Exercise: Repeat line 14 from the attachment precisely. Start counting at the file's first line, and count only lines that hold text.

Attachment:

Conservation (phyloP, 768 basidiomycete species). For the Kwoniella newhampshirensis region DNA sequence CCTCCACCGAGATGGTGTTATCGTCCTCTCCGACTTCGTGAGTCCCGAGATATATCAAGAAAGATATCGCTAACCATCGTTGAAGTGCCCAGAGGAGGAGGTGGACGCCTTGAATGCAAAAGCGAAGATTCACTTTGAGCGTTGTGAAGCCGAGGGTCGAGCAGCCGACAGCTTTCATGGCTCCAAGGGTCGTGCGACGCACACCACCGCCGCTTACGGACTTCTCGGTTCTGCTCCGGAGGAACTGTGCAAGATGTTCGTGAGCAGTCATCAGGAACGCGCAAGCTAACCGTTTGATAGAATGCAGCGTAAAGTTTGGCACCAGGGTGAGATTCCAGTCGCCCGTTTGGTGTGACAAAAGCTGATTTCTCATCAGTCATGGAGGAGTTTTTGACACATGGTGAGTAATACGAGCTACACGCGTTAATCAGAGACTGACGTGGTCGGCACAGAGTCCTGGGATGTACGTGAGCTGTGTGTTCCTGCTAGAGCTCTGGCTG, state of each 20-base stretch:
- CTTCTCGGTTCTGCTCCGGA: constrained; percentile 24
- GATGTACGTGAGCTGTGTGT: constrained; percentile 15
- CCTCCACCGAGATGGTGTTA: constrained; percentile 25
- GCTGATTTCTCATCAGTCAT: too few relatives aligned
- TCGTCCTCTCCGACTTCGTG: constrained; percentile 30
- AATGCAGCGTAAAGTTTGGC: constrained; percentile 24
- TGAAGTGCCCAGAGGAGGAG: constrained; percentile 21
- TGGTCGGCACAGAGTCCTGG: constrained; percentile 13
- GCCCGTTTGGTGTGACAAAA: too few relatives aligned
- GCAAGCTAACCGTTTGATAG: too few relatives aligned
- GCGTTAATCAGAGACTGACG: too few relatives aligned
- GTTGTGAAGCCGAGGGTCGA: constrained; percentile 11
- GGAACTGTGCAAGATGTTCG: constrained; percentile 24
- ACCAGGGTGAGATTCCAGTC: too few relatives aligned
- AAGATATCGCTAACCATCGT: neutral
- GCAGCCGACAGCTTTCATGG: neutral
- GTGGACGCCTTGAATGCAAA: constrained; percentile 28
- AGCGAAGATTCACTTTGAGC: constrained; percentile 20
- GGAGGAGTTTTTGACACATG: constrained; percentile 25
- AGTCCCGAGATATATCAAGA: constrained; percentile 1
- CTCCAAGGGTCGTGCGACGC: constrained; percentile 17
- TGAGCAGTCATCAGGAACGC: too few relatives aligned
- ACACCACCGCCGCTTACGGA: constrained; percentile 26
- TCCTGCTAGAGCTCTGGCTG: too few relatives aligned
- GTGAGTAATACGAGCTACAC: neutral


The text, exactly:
- GGAACTGTGCAAGATGTTCG: constrained; percentile 24